Research undertaken for charities, research councils or government bodies will usually be outside the scope of VAT as long as its purpose is for the public good. If the funder is being given sole rights to any IP generated with no University publication rights then VAT should be charged.
- Will purchase of goods or services be required to carry out the research include VAT, be VAT exempt or zero rated VAT?
When deciding on what you need to carry out a piece of research it is important to ensure you are clear whether the goods and services you are purchasing include VAT or not, or whether they are VAT exempt or not. This will make sure that the University presents the correct cost of carrying out the research to the funder. It is very difficult to change the amount awarded once the funder has agreed to support your project.
- Will the research services provided by another eligible body be within or outside the scope for VAT?
If a research charity makes a grant to the University to undertake and coordinate research and the University does not have the capability to carry out for example tests in house they may contract another University to provide a service.
The other University will be charging for a service, which is not research. This would be considered a standard rated supply of service. The agreement between the two Universities would either be a sub-contract or through an invoice.
If you are unsure about VAT, speak to your contact in finance who will be able to advise you further.
Types of research contract (Agreement)
There are several types of contract (often referred to as agreements) associated with research. They vary according to the funder and the nature of the research.
A research contract provides funding for a specific research project or set of projects. It may be funded by a company, government body charity or other body, and will contain terms and conditions governing the conduct of the project, as well as obligations required upon the University and the funder.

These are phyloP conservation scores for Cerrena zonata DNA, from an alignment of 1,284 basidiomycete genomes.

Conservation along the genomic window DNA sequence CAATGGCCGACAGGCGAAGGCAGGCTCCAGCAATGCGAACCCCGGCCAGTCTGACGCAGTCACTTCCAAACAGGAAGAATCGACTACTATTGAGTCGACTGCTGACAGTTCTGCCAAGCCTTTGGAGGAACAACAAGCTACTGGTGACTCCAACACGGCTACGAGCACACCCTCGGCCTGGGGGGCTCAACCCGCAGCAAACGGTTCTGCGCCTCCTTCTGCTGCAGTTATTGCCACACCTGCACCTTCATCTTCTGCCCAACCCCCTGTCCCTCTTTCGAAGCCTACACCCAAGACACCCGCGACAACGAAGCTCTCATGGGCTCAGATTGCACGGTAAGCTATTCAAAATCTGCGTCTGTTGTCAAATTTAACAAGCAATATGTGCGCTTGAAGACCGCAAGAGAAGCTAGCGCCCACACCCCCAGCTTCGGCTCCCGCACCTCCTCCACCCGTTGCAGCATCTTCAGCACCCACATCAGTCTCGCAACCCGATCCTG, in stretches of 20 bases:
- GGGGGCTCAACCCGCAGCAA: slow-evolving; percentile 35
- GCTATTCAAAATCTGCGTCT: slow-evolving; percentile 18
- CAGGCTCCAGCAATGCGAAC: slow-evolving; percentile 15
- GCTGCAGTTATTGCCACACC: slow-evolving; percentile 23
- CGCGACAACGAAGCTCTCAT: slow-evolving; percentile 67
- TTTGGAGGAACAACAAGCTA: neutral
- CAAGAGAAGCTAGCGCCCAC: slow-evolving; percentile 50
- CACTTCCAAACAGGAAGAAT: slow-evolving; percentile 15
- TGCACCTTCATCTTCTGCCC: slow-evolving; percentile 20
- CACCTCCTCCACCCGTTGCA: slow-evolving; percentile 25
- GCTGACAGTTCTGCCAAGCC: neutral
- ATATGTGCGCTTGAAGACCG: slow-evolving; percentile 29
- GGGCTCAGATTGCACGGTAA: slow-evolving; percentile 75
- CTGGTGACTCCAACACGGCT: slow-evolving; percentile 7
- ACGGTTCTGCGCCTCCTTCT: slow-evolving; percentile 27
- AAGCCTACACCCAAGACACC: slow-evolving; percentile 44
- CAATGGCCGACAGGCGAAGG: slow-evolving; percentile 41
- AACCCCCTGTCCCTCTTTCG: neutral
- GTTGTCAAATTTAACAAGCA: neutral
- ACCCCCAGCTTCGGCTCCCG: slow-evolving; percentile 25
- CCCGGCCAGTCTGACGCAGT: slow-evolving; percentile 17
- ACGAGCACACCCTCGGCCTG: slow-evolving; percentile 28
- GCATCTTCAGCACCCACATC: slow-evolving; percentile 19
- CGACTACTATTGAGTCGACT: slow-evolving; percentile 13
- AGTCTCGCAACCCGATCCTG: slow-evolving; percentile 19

The purpose of a research contract is to set out the roles and responsibilities of the parties involved in a research project, the University, the academics, researchers, students and the funding body.
The contract will include:
- A description of the work to be undertaken.
- The financial contributions/payment terms.
- The share of technical, commercial and economic risks of each party.
- Publication rights of results.
- Who will own the results of the work and who has the right to use them.
- Agreed liabilities and indemnities.
A collaboration agreement sets out the responsibilities, roles and rights of collaborating parties working within the University on a specific research project or set of projects.
All parties will be bound by the same terms and conditions, and the agreement will usually set out how the overall project will be managed between the parties. The agreement is often drawn up following a joint award/research funding agreement and the terms of this main award will be reflected in the collaboration agreement.
It may also contain funding terms, for example transfer of funding from the lead partner to other collaborators, or the transfer of additional funding from a commercial partner.
A collaboration agreement is required for work involving at least one other research partner on a project.
The University's research collaboration agreement is based on an agreement developed by the Brunswick Group.
The aim of which is to remove the need to spend time on drafting and negotiation in the majority of cases, and to treat each other in a mutually respectful manner.
European Commission Consortium Agreement